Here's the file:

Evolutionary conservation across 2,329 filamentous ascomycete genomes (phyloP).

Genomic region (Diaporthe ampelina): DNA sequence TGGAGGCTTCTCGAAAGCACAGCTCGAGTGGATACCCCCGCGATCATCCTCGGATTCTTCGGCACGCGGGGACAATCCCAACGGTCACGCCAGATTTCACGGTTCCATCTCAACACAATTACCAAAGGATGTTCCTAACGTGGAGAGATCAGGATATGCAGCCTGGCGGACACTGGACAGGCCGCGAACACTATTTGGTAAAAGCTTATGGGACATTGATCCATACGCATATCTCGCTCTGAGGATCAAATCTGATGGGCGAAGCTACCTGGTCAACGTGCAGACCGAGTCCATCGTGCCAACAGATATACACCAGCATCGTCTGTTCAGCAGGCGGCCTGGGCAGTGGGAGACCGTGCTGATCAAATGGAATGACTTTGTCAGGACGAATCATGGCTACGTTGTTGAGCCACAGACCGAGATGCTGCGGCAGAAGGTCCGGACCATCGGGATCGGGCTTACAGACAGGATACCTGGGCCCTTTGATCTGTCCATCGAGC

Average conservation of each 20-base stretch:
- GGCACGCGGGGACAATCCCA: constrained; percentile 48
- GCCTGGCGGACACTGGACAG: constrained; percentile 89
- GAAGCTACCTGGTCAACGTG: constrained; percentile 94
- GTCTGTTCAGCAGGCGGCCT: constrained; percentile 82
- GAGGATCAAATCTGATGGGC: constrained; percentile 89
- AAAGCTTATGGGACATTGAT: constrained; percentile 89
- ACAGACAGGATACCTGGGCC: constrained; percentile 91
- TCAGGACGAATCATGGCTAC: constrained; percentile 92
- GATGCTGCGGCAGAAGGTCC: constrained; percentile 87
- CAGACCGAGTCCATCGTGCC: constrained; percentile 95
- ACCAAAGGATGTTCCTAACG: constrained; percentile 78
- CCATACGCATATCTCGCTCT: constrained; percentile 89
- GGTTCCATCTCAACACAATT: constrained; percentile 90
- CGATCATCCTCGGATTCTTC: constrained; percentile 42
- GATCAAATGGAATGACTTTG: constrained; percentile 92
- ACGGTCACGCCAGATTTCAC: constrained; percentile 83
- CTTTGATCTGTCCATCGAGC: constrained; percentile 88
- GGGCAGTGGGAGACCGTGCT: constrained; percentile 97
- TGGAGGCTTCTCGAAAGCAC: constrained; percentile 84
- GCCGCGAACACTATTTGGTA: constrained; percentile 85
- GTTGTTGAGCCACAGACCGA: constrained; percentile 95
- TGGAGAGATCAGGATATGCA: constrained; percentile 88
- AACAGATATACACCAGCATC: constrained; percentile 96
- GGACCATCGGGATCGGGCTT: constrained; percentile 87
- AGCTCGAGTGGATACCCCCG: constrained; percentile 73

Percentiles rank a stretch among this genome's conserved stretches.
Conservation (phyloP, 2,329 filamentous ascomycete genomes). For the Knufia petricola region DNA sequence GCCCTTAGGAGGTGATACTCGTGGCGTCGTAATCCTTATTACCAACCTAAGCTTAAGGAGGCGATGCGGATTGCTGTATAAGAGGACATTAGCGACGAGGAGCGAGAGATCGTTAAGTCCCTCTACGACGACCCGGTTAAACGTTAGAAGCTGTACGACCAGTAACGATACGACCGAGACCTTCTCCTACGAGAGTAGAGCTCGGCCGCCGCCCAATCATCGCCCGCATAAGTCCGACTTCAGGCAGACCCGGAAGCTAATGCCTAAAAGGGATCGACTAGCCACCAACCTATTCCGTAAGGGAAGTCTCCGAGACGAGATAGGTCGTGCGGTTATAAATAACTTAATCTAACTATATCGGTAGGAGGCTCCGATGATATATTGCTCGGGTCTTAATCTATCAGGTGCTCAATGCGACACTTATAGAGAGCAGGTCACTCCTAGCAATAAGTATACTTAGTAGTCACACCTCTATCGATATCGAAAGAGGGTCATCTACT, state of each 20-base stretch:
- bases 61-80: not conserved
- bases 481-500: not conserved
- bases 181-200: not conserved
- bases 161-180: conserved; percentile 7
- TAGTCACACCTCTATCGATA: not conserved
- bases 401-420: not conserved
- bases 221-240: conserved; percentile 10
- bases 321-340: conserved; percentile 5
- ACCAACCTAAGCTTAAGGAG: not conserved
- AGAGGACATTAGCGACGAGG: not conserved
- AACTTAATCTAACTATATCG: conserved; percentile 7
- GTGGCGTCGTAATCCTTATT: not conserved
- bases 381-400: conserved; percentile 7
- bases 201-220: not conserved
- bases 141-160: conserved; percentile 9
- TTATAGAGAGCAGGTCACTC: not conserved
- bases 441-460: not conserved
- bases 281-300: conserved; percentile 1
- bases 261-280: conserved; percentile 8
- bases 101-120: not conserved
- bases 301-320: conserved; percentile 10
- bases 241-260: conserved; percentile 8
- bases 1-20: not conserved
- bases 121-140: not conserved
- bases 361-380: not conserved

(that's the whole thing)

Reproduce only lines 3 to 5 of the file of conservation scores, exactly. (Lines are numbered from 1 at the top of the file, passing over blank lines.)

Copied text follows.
Average conservation of each 20-base stretch:
- GGCACGCGGGGACAATCCCA: constrained; percentile 48
- GCCTGGCGGACACTGGACAG: constrained; percentile 89